Keynesian economics has only one claim to fame – to justify the policy of running deficits to lower unemployment. The only problem is that it has never worked. It is certainly not working now.

    Comment by Mark D. — August 2, 2009 @ 12:29 am

  110. Well, ahem, I’m a bit late to the discussion but Michael made me speak up.

    Article of faith 12 states: We believe in being subject to kings, presidents, rulers, and magistrates, in obeying, honoring, and sustaining the law.

    Foreclosure is a legal transaction in this country. In doing all you can do and still not having it be enough, some people must allow a home to be returned to the bank. They move out, they have their credit tarnished and live with the stigma of foreclosure for quite a few years.

    Michael you act as if this is a flip decision made in folly. It is not folly, and it is not fun. It is legal and allowed. And I’ll be damned if I sit here and read your comments and not speak up. These people are not less than. It is a business transaction that is sanctioned under the laws of this nation. Morality is a two-way street.

    Comment by robyn — August 2, 2009 @ 11:05 pm

  111. Geoff, one thing to add here.

    It’s true that second mortgages are not currently foreclosing for non-payment. But the lien remains on the property for a long, long time.

    This can come back to bite you if you ever wind up with equity in the property again. The 2nd mortgage guys can always foreclose then. And you’re going to be stuck with a big backlog of payments you’ll need to bring current.

    So I’d hardly call this anything more than a short fix for a family who is underwater at the moment.

    And what happens if the bank hands off the second mortgage to a sleazeball collection outfit at a discount rate?

    Those guys can be very unpredictable. Some might even force a foreclosure just so they can sue you later for a wage garnishment on the unsecured portion. They, frankly, don’t have to care about losing the house in foreclosure because they never dumped much money into it in the first place. To them, it will just be another unsecured debt to collect on, and they won’t care one jot about forcing a foreclosure on your home – even if they won’t get a dime of the equity.

    A far safer option if the 2nd mortgage is unsecured, might be to declare Chapter 13 bankruptcy. Then you can strip off a totally unsecured 2nd mortgage or HELOC and get rid of it with your monthly plan payments. And since the whole process takes place under the aegis of the Bankruptcy Court, there’s a lot less room for funny business from the creditors.

    Note, this “strip off” of a mortgage is only a viable option when the first mortgage exceeds the current market value of the house. If so, you can toss all unprotected mortgages in the pile with the credit cards and get rid of them.

    Bankruptcy can offer other viable options for troubled homeowners as well.

    But don’t pretend that simply ignoring a 2nd mortgage is anything more than a quick short-term fix.

    As for Michael – people who default on their mortgages ARE keeping their covenants. They agreed to pay, or the bank can take their house or sue them.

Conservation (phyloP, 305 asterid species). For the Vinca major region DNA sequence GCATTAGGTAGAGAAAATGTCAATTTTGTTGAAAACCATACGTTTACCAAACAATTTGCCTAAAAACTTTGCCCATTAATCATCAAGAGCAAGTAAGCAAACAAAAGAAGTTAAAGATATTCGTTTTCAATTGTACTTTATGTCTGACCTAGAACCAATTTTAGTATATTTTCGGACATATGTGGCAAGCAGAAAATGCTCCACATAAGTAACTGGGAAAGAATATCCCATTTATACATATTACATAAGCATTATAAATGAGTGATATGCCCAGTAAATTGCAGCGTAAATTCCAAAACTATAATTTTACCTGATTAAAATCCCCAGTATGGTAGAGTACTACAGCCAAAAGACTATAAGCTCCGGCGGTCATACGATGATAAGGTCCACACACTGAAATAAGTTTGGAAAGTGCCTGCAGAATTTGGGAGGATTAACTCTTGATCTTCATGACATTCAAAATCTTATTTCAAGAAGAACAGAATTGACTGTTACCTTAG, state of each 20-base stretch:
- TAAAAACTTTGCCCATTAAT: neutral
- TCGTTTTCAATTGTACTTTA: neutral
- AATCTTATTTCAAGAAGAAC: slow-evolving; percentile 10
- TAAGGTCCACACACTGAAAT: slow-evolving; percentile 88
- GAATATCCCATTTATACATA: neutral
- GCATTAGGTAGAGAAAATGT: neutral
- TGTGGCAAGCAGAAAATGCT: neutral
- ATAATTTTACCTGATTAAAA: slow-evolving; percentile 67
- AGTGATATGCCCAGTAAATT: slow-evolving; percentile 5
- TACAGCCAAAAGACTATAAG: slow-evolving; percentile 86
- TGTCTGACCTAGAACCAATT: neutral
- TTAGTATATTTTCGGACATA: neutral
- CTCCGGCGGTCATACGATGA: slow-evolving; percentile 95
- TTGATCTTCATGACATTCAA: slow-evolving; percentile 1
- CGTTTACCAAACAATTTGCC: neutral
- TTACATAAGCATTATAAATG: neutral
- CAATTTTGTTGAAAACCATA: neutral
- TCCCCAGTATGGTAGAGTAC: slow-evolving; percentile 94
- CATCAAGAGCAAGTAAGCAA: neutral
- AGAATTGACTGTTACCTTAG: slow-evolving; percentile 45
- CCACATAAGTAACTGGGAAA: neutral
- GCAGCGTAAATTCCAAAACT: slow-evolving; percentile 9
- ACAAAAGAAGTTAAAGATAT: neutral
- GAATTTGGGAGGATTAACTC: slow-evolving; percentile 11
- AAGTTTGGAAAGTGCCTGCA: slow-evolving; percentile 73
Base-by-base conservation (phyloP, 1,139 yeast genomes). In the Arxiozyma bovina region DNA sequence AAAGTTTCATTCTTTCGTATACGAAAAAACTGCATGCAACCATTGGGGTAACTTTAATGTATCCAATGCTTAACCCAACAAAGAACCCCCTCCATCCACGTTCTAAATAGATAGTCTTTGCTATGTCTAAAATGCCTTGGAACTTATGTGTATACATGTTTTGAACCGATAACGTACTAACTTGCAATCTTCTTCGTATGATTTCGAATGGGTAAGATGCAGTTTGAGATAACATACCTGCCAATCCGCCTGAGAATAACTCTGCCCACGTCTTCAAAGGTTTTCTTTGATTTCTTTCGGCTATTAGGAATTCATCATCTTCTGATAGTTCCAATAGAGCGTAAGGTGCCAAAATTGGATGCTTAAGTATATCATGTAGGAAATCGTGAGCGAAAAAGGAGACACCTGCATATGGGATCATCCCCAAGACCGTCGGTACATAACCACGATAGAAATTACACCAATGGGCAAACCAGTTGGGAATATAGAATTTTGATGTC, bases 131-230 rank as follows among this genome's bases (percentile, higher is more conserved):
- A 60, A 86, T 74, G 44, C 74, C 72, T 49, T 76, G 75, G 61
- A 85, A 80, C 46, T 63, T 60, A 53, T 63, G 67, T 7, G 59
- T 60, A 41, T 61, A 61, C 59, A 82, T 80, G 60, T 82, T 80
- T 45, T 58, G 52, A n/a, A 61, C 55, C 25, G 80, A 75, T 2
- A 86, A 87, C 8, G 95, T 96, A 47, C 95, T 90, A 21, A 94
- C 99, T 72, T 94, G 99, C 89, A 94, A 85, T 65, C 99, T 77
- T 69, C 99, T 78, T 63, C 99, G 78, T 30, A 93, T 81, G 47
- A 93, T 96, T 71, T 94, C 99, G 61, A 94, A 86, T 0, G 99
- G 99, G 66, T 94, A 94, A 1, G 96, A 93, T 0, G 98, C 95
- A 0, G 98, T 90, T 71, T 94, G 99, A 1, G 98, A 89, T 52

If they don’t pay, they are still keeping that agreement they entered into. No dishonesty involved.

    Comment by Seth R. — August 8, 2009 @ 12:54 pm

  112. If borrowers have an ethical duty to repay their debts, no matter what, then the banks have an ethical duty to show compassion and mercy on the debtors.

    Besides, it’s immoral for a bank to demand someone pay $1.2 million dollars, plus interest, in exchange for a house worth only $500K. Someone is getting robbed in that transaction, and it’s the homeowner.

    Comment by Celestial Heretic — August 18, 2009 @ 3:24 pm

  113. An interesting study released October 2009 addressing this concept. A great read and addresses the ethical/moral/whatever-you-want-to-call it obligation so many here talk about it. There is some enlightening evidence that the ethical/moral obligation to the family might *be* to walk away rather than submit your financial well being for the long term toward something that doesn’t make sense.

    I have to admit that I didn’t necessarily agree with Geoff’s position here in full, but *it made sense* — heck until you are in that position we can only speculate. I can tell you that if I lost my job immediately and things were tough, my family would certainly make decisions we normally wouldn’t…not illegal, not un-ethical…but realistic and responsible ones for the survival of my family’s well being and future…and some of those might include stopping to pay certain things. As a member of an HOA board I see this daily…people who don’t pay their community fees because they lost their job. Frankly, I don’t blame them and probably a first place I’d look to.

    Anyway, enough ranting. Here’s the study entitled ‘Underwater and Not Walking Away:
    Shame, Fear and the Social Management of the
    Housing Crisis’ by a University of Arizona legal studies department:

    Comment by timheuer — January 8, 2010 @ 2:53 pm

  114. I think the Auhor of the article makes some good points, but fails to also recognize the emotional attachment people have to their homes, the lack of comparable alternatives to their homes, and the ability of people to hope that things will get better.

    Comment by Matt W. — January 8, 2010 @ 6:25 pm

  115. I really like what you guys tend to be up too. This type of clever work and reporting!

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    Comment by Rodger — September 6, 2013 @ 6:48 pm